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4.8: EPR Spectroscopy

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    Basic Principles for EPR Spectroscopy

    Electron paramagnetic resonance spectroscopy (EPR) is a powerful tool for investigating paramagnetic species, including organic radicals, inorganic radicals, and triplet states. The basic principles behind EPR are very similar to the more ubiquitous nuclear magnetic resonance spectroscopy (NMR), except that EPR focuses on the interaction of an external magnetic field with the unpaired electron(s) in a molecule, rather than the nuclei of individual atoms. EPR has been used to investigate kinetics, mechanisms, and structures of paramagnetic species and along with general chemistry and physics, has applications in biochemistry, polymer science, and geosciences.

    The degeneracy of the electron spin states is lifted when an unpaired electron is placed in a magnetic field, creating two spin states, ms = ± ½, where ms = - ½, the lower energy state, is aligned with the magnetic field. The spin state on the electron can flip when electromagnetic radiation is applied. In the case of electron spin transitions, this corresponds to radiation in the microwave range.

    The energy difference between the two spin states is given by the equation

    \[ \Delta E \ =\ E_{+} - E_{-} = h \nu = g \beta B \label{1} \]

    where h is Planck’s constant (6.626 x 10-34 J s-1), v is the frequency of radiation, ß is the Bohr magneton (9.274 x 10-24 J T-1), B is the strength of the magnetic field in Tesla, and g is known as the g-factor. The g-factor is a unitless measurement of the intrinsic magnetic moment of the electron, and its value for a free electron is 2.0023. The value of g can vary, however, and can be calculated by rearrangement of the above equation, i.e.,

    \[ g = \dfrac{h \nu}{\beta B }\label{2} \]

    using the magnetic field and the frequency of the spectrometer. Since h, v, and ß should not change during an experiment, g values decrease as B increases. The concept of g can be roughly equated to that of chemical shift in NMR.


    EPR spectroscopy can be carried out by either 1) varying the magnetic field and holding the frequency constant or 2) varying the frequency and holding the magnetic field constant (as is the case for NMR spectroscopy). Commercial EPR spectrometers typically vary the magnetic field and holding the frequency constant, opposite of NMR spectrometers. The majority of EPR spectrometers are in the range of 8-10 GHz (X-band), though there are spectrometers which work at lower and higher fields: 1-2 GHz (L-band) and 2-4 GHz (S-band), 35 GHz (Q-band) and 95 GHz (W-band).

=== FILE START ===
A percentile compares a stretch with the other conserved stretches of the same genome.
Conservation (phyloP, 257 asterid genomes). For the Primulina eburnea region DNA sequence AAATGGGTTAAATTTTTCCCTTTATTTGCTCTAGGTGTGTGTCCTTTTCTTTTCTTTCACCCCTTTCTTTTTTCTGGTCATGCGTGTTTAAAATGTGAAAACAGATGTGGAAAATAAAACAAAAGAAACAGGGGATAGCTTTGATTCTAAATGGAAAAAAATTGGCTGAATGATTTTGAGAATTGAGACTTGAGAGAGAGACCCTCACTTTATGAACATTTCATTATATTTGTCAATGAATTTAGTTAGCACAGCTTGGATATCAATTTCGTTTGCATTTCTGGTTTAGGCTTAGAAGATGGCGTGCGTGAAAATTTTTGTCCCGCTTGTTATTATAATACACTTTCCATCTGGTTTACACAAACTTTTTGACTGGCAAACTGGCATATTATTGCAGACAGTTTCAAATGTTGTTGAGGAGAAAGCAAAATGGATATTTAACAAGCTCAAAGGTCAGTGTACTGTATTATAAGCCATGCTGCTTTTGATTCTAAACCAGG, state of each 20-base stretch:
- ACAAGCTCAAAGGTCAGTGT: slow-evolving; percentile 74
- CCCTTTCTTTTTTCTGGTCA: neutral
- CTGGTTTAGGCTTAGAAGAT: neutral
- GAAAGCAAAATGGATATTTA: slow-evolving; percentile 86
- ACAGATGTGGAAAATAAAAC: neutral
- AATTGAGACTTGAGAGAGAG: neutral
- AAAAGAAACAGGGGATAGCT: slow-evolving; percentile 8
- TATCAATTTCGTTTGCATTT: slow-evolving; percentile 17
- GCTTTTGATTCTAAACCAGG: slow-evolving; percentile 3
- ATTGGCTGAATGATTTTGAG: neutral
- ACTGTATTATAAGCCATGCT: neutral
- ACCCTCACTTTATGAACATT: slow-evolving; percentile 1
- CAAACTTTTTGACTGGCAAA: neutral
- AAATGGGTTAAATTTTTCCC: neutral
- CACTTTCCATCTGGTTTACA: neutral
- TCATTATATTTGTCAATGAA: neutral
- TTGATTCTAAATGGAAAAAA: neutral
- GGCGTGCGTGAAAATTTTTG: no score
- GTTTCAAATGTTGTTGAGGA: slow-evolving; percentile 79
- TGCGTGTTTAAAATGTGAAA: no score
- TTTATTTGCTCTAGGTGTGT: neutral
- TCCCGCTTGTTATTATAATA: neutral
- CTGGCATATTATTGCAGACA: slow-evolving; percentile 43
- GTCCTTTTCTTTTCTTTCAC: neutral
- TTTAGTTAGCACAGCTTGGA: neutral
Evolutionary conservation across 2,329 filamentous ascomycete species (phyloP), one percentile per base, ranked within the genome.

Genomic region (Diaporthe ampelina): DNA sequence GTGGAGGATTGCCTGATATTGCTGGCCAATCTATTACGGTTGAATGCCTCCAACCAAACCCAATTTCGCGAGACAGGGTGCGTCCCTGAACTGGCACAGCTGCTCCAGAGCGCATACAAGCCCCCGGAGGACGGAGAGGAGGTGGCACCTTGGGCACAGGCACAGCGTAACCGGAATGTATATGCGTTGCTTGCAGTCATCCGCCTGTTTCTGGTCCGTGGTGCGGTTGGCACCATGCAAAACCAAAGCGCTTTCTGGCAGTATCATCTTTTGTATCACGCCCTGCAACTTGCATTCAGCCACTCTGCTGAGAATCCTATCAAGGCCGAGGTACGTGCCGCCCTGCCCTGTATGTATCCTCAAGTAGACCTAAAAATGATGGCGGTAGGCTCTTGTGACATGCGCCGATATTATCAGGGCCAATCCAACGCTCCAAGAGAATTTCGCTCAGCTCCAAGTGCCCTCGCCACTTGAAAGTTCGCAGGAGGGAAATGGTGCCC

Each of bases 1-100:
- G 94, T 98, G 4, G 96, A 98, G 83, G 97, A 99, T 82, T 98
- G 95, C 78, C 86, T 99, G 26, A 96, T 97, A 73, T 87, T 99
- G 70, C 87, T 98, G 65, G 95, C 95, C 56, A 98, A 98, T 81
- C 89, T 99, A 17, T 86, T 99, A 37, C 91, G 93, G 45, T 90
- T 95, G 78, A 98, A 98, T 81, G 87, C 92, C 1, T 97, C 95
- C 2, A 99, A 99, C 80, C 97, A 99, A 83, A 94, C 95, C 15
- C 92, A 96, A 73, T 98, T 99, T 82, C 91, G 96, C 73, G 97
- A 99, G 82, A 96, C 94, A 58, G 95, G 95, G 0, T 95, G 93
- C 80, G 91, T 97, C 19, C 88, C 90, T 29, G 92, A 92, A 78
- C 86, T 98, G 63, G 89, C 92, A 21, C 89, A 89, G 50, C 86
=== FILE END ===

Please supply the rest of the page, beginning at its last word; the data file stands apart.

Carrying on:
Figure \(\PageIndex{1}\) Block diagram of a typical EPR spectrometer.

    EPR spectrometers work by generating microwaves from a source (typically a klystron), sending them through an attenuator, and passing them on to the sample, which is located in a microwave cavity (Figure \(\PageIndex{1}\)).

    Microwaves reflected back from the cavity are routed to the detector diode, and the signal comes out as a decrease in current at the detector analogous to absorption of microwaves by the sample.

    Samples for EPR can be gases, single crystals, solutions, powders, and frozen solutions. For solutions, solvents with high dielectric constants are not advisable, as they will absorb microwaves. For frozen solutions, solvents that will form a glass when frozen are preferable. Good glasses are formed from solvents with low symmetry and solvents that do not hydrogen bond. Drago provides an extensive list of solvents that form good glasses.

    EPR spectra are generally presented as the first derivative of the absorption spectra for ease of interpretation. An example is given in Figure \(\PageIndex{2}\).

    Figure \(\PageIndex{2}\) Example of first and second derivative EPR spectrum.

    Magnetic field strength is generally reported in units of Gauss or mTesla. Often EPR spectra are very complicated, and analysis of spectra through the use of computer programs is usual. There are computer programs that will predict the EPR spectra of compounds with the input of a few parameters.

    Factors that Affect EPR Spectra

    Hyperfine Coupling

    Hyperfine coupling in EPR is analogous to spin-spin coupling in NMR. There are two kinds of hyperfine coupling: 1) coupling of the electron magnetic moment to the magnetic moment of its own nucleus; and 2) coupling of the electron to a nucleus of a different atom, called super hyperfine splitting. Both types of hyperfine coupling cause a splitting of the spectral lines with intensities following Pascal’s triangle for I = 1/2 nuclei, similar to J-coupling in NMR. A simulated spectrum of the methyl radical is shown in Figure \(\PageIndex{3}\). The line is split equally by the three hydrogens giving rise to four lines of intensity 1:3:3:1 with hyperfine coupling constant a.

    Figure \(\PageIndex{3}\) Simulated spectrum of CH3 radical with hyperfine coupling constant a.